Emergency personnel said a 19-year-old man was shot just before 3 a.m. in the 400 block of Verona Street in Braddock. The victim was taken to a local hospital and is in stable condition, police said. His name was not released by police.
Allegheny County police homicide detectives were asked to assist with the investigation.
Above: McKeesport is seeking funds to build two new homes on this vacant lot along Cornell Street in conjunction with ACTION-Housing. (Tube City Almanac photo)
City officials are working with Pittsburgh-based ACTION-Housing to build at least two new homes near Twin Rivers Elementary School and renovate several others.
Last week, McKeesport city council voted 6-0 to apply to the Pennsylvania Housing Affordability and Rehabilitation Fund for a grant to begin a program of new construction and renovations in the Cultural and Library District. Councilman Jim Barry was absent due to work.
The city will meet with the Concerned Citizens of the Library District on Oct. 17 to discuss the program, Mayor Mike Cherepko said.
"We have a lot of rental properties in the city, and there's nothing necessarily wrong with that, but as we continue to move forward, the true future of the city has got to be home ownership," Cherepko said.
Nine local women were recognized for their efforts to better the communities in which they live during last week's Mon River Fleet Women of Achievement Awards Dinner.
Residents of Braddock, Clairton, Duquesne and McKeesport were represented at the annual dinner, held at Stratigos Banquet Center in North Huntingdon Twp., to celebrate outstanding contributions to community health, government and social services in the Mon Valley region.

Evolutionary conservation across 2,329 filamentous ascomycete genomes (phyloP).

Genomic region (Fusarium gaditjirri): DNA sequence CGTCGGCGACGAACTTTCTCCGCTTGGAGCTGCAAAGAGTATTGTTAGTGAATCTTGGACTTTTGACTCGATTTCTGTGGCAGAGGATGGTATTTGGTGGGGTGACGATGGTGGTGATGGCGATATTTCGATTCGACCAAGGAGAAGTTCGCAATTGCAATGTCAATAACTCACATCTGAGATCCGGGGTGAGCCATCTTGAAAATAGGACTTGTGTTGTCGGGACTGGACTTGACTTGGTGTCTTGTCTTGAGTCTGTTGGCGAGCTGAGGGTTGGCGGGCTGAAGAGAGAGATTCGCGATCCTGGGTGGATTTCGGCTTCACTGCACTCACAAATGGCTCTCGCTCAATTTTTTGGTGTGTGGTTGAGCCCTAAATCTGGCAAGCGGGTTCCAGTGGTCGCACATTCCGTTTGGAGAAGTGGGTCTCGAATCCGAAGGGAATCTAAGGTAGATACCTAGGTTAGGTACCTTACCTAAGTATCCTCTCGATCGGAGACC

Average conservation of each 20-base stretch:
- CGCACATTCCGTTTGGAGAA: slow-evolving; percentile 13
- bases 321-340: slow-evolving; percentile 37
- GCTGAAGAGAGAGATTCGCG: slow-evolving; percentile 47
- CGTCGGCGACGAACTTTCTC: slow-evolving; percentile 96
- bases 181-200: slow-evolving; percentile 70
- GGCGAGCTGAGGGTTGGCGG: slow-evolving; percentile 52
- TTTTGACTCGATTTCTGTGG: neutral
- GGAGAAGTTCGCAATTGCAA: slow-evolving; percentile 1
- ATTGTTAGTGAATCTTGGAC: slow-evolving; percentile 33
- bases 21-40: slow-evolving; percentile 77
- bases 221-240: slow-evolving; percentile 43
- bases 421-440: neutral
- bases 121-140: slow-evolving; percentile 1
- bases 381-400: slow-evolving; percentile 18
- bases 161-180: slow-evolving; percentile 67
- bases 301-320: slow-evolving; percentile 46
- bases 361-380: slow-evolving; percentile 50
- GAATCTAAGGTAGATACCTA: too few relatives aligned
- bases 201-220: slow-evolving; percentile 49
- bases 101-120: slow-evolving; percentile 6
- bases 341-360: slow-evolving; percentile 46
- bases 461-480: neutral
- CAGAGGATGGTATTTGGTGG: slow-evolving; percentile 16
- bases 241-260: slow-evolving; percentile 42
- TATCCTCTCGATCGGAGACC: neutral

The 2017 Mon River Fleet Women of Achievement are Jacklyn Ahern, Courtney List, Joyce MacGregor, Fawn McDaniel, Sister Mary Parks, Alison Piccolino, Susan "Suz" Rosati, Terry Ruccio and Antonietta Stolic.
Proceeds from the event, which was sponsored by the Mon River Fleet Community PartnerSHIPs, will benefit SHIP initiatives in surrounding communities within the Mon Valley.
The trailer for Netflix's new TV series "Mindhunter" will include a few scenes that seem familiar to employees of the former McKeesport Daily News.
The series, shot during the summer of 2016 partially in McKeesport and other areas around Pittsburgh, used the newspaper's now-closed building as a stand-in for the Sacramento, Calif., police department.
At least one scene (above) clearly shows the former sports and features department on the second floor and other scenes appear to have been filmed in the former composing room on the third floor, and possibly in the press room.
The series is set to debut on Netflix Oct. 13. You can watch the trailer below.
According to one source, fake memos reading "Sacramento Police Department" are still taped to a pillar in the first floor area of the office that was formerly used as the Daily News' display and classified advertising departments, indicated that some scenes utilized the first floor area as well.
Almost 8 mills of what McKeesport Area School District collects in property taxes goes to the city's two charter schools, Propel McKeesport and Young Scholars of McKeesport, according to district officials.